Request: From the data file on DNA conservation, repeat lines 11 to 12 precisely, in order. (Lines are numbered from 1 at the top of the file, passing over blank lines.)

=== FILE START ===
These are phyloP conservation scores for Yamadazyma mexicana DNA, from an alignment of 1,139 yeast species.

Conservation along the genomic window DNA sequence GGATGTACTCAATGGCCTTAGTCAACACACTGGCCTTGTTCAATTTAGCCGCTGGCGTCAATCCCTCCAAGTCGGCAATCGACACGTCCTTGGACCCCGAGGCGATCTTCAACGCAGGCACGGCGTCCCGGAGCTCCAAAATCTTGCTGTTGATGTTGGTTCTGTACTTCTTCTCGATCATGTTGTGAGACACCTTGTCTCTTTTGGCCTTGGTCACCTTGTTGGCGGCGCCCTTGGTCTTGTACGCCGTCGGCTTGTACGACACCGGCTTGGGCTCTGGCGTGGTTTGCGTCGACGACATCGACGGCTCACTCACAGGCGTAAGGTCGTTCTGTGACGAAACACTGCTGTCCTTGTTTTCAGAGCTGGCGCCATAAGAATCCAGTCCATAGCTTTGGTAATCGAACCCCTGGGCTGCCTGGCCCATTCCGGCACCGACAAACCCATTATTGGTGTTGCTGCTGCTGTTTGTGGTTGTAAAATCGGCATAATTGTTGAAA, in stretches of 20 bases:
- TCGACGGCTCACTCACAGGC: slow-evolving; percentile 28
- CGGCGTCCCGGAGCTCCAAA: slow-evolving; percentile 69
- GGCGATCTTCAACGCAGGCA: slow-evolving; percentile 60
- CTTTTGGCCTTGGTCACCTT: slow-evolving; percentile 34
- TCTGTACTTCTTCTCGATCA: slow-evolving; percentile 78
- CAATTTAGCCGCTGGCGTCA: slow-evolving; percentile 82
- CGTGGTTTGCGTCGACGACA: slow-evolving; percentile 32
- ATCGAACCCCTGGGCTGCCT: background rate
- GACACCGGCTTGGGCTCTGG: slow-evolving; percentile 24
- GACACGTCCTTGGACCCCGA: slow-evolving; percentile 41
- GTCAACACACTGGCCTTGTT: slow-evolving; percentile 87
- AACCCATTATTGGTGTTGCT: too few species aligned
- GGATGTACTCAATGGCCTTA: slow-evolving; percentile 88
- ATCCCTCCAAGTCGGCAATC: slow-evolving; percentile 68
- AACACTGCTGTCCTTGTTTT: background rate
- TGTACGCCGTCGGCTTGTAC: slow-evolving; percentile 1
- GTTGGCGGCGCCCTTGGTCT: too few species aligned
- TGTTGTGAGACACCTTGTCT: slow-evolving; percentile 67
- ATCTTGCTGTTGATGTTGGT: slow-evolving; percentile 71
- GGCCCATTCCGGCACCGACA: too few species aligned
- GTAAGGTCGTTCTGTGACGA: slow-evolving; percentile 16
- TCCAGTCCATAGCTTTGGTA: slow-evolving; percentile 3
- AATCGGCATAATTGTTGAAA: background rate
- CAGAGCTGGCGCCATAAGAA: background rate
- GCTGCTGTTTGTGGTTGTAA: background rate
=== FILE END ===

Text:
- GACACCGGCTTGGGCTCTGG: slow-evolving; percentile 24
- GACACGTCCTTGGACCCCGA: slow-evolving; percentile 41